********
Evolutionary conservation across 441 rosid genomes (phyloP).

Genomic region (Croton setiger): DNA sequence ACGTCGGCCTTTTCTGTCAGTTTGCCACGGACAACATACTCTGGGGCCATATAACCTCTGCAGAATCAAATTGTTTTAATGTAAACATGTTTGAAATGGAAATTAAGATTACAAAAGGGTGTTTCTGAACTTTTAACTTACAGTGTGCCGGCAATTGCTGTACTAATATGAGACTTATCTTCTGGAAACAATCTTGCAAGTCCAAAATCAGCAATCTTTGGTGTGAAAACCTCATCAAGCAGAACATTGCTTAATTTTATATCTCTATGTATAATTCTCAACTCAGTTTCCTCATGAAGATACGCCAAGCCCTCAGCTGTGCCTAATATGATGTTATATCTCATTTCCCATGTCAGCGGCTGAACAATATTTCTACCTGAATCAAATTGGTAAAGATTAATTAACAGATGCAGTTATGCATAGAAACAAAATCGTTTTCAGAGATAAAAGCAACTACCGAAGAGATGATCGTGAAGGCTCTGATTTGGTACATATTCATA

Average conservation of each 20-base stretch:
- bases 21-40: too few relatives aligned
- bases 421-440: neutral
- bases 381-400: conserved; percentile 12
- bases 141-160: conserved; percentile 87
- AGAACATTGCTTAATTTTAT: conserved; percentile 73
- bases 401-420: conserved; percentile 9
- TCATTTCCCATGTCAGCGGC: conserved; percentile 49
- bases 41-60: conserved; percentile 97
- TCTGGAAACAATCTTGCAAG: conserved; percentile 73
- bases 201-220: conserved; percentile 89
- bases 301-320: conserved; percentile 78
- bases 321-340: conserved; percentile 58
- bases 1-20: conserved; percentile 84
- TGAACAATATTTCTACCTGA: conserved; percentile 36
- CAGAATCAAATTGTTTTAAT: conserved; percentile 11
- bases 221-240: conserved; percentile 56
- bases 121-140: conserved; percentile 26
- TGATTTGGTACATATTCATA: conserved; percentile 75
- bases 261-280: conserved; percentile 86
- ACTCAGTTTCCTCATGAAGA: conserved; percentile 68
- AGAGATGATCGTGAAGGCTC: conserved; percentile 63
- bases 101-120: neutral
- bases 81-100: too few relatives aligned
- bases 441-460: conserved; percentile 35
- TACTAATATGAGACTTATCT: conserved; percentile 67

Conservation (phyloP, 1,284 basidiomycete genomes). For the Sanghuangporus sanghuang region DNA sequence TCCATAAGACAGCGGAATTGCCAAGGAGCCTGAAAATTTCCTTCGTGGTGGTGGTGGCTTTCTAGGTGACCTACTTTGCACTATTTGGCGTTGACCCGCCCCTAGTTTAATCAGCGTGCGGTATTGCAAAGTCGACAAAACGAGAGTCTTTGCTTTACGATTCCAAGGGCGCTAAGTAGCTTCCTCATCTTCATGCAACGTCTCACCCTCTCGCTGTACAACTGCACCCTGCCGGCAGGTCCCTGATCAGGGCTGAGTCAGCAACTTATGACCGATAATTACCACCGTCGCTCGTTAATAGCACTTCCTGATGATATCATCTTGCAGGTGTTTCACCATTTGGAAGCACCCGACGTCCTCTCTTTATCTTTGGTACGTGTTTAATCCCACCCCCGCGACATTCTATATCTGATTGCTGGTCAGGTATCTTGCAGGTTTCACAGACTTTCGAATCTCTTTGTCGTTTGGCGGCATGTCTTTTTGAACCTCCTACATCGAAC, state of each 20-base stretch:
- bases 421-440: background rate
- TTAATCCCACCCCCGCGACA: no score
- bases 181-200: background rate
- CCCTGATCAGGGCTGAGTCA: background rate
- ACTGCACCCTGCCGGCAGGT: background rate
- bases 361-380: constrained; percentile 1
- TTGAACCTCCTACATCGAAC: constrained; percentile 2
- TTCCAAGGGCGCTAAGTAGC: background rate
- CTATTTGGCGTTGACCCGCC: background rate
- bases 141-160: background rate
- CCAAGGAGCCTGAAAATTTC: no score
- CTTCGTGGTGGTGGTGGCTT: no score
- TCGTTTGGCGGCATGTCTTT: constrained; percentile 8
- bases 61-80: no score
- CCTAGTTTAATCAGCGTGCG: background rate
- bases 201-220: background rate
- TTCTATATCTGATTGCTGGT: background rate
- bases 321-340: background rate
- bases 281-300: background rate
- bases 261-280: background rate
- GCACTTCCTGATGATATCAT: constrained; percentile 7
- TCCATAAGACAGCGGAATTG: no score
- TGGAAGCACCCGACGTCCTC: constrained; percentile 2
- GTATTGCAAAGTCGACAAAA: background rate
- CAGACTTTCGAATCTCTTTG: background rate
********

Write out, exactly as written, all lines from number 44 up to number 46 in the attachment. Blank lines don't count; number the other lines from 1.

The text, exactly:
- CCTAGTTTAATCAGCGTGCG: background rate
- bases 201-220: background rate
- TTCTATATCTGATTGCTGGT: background rate